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Southern Historical Society Papers, Volume 24. (ed. Reverend J. William Jones), chapter 1.1 (search)
of age. The difficulties were great, one of the most serious being the lack of the necessary books. This want was met by the preparation of Bingham's series of English and Latin text-books, which have been republished since the war and are now used in every State of the Union. Latin Grammar, Greensboro, 1863; Caesar's Commentaries, Greensboro, 1864. Perhaps the most curious of the educational enterprises of our alumni was the law school for Confederate prisoners, established on Johnson's Island in 1863 and 1864, by Joseph J. Davis (1847-50), who was then a prisoner of war. Xii. Governor Vance and the part of North Carolina in the war. But it is not until we come to the actual administration of affairs in North Carolina that we find the most exalted position that was filled by a son of this University, for it was Zebulon B. Vance who earned for himself the distinguishing epithet of the War Governor of the South. This proud title was well deserved and has been generally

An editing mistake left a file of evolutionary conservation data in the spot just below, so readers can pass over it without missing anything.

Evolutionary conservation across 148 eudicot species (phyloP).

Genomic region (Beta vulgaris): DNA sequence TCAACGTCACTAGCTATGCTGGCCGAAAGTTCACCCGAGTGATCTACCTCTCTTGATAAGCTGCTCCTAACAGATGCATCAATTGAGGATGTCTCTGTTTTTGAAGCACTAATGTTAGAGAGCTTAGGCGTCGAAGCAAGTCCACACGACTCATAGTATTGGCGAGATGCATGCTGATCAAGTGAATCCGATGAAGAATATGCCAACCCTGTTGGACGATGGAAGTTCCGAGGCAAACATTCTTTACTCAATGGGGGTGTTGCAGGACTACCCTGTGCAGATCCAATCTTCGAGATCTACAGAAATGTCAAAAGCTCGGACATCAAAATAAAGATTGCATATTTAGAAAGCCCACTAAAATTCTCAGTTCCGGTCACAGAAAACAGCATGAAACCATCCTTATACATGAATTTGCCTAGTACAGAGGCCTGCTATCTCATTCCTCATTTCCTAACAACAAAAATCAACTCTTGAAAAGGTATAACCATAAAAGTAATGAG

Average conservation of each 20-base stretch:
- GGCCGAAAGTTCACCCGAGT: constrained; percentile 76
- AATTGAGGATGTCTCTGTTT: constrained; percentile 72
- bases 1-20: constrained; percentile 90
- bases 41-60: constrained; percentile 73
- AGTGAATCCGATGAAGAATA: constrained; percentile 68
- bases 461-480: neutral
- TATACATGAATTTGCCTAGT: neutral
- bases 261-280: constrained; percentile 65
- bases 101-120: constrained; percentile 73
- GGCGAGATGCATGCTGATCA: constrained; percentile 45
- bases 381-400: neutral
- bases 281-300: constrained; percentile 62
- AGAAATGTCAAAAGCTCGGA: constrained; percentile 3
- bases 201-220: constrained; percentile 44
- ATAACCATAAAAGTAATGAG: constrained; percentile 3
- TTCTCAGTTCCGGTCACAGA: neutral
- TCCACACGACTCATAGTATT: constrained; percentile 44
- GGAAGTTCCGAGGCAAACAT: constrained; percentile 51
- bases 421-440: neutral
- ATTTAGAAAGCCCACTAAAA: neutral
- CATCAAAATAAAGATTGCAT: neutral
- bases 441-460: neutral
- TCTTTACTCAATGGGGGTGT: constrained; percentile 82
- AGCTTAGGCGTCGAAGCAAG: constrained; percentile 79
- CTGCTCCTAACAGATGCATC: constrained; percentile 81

Southern Historical Society Papers, Volume 24. (ed. Reverend J. William Jones), chapter 1.59 (search)
wonder to him the whole command had not been killed or captured. Company G, which was cut off from the regiment at Kinney's, can never forget how their brave, but frail and delicate young captain, George B. Johnston, afterward the accomplished adjutantgen-eral of the brigade, swam the river to escape the enemy, and then swam back rather than appear to have deserted his men; how he marched as a prisoner of war from Kinney's farm to West Point in his wet clothes; how he was confined on Johnson's Island; how he read the Episcopal service regularly to his fellow-prisoners there; how he endeared himself to all in his captivity; how he was joyfully welcomed back to camp; and how, a physical wreck, he was soon forced to return home to die. A nobler, braver, purer Christian hero never lived. From this battle at Kinney's farm, or Hanover Courthouse, as it is generally called, to the surrender at Appomattox Courthouse, the history of the brigade is the history of the regiment. It bore on